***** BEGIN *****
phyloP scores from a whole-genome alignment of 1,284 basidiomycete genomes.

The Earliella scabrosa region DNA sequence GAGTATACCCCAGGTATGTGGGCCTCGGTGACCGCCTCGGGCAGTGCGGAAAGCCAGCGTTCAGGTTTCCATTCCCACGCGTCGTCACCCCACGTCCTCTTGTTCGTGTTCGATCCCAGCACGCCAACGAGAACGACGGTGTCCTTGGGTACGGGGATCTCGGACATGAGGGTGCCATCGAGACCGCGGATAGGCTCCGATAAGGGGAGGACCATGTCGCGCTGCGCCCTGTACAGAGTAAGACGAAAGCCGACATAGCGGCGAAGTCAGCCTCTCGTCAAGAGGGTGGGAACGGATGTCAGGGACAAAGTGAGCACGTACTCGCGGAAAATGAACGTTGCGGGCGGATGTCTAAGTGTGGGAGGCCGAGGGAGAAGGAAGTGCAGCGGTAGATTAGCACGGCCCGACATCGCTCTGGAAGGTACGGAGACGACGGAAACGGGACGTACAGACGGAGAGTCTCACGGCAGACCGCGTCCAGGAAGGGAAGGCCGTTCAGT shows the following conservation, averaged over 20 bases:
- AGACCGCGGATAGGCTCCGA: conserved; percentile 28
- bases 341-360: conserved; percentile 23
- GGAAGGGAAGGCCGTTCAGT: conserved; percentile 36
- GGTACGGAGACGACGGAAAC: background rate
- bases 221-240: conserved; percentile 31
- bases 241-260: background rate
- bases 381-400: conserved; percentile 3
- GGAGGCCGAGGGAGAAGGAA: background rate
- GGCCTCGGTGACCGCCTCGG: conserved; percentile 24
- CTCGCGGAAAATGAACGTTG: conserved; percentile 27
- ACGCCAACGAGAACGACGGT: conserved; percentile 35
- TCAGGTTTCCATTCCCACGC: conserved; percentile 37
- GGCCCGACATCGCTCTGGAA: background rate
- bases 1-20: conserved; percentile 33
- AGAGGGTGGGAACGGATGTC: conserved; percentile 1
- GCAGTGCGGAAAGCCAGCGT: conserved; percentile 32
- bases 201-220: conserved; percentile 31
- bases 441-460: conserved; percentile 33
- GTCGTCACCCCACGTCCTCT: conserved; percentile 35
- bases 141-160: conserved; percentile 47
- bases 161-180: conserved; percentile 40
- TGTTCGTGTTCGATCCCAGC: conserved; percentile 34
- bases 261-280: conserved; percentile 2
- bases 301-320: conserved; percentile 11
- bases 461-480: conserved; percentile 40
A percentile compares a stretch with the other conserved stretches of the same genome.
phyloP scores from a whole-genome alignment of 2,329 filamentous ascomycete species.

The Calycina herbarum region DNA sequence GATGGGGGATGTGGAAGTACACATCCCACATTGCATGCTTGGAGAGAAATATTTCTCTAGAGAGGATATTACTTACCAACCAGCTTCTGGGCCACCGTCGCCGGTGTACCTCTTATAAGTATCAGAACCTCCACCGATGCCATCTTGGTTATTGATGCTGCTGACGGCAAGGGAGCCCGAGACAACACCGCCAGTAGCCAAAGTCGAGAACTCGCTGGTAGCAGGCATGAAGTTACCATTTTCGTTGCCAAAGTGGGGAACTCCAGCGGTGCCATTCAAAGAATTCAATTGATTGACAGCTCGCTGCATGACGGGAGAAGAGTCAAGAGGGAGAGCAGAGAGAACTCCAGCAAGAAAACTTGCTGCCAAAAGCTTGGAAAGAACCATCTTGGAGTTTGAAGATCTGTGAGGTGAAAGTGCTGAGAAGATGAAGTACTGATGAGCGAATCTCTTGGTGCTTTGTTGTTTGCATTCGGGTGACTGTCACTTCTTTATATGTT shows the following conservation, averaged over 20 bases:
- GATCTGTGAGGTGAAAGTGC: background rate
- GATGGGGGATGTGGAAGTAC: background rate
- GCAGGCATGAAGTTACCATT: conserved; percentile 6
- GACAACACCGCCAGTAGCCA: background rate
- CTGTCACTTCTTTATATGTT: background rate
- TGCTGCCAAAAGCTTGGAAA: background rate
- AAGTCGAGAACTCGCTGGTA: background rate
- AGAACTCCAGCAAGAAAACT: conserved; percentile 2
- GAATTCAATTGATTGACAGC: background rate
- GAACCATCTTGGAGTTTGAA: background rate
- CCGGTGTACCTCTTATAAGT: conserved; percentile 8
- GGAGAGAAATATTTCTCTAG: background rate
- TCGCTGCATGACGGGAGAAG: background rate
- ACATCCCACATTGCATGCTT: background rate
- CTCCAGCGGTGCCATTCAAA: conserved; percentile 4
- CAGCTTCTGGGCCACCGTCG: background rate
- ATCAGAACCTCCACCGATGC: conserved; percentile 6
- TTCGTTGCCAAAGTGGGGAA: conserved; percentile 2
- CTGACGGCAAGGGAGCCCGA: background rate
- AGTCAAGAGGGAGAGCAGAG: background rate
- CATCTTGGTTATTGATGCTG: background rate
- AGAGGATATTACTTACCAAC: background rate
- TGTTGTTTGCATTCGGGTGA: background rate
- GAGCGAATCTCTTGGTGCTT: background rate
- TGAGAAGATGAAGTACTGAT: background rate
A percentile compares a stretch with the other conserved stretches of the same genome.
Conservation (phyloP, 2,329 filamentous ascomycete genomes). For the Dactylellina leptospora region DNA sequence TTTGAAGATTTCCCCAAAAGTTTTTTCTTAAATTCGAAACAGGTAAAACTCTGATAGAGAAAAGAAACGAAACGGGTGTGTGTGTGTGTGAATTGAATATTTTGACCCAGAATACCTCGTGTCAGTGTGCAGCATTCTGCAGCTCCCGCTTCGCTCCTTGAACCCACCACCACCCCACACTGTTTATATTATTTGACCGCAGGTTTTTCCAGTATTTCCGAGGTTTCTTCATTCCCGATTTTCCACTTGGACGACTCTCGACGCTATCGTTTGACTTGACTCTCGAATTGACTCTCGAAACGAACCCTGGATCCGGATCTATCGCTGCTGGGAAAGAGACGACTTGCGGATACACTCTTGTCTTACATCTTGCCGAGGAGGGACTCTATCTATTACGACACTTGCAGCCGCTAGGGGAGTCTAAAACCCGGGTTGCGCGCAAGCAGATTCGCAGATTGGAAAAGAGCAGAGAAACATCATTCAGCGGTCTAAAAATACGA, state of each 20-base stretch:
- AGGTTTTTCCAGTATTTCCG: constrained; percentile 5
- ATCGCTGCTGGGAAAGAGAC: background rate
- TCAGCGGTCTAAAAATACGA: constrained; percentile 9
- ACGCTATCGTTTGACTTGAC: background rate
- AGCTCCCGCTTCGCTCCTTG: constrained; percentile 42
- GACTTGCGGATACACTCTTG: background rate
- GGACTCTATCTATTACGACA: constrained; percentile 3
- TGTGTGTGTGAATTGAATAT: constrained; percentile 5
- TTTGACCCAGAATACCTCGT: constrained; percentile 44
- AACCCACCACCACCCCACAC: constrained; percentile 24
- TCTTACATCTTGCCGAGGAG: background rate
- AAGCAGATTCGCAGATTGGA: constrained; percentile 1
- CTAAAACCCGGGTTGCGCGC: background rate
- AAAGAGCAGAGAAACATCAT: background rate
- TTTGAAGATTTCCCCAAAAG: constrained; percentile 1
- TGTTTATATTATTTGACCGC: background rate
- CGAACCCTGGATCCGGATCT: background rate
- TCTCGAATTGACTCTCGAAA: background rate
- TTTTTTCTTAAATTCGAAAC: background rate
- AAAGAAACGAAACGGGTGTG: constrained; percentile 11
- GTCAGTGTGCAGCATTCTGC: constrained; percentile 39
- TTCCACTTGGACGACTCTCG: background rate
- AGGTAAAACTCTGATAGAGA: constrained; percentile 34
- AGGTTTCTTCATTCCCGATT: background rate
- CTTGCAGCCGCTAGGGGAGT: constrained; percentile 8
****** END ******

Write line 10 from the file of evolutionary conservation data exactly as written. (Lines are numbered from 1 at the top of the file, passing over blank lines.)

- GGAGGCCGAGGGAGAAGGAA: background rate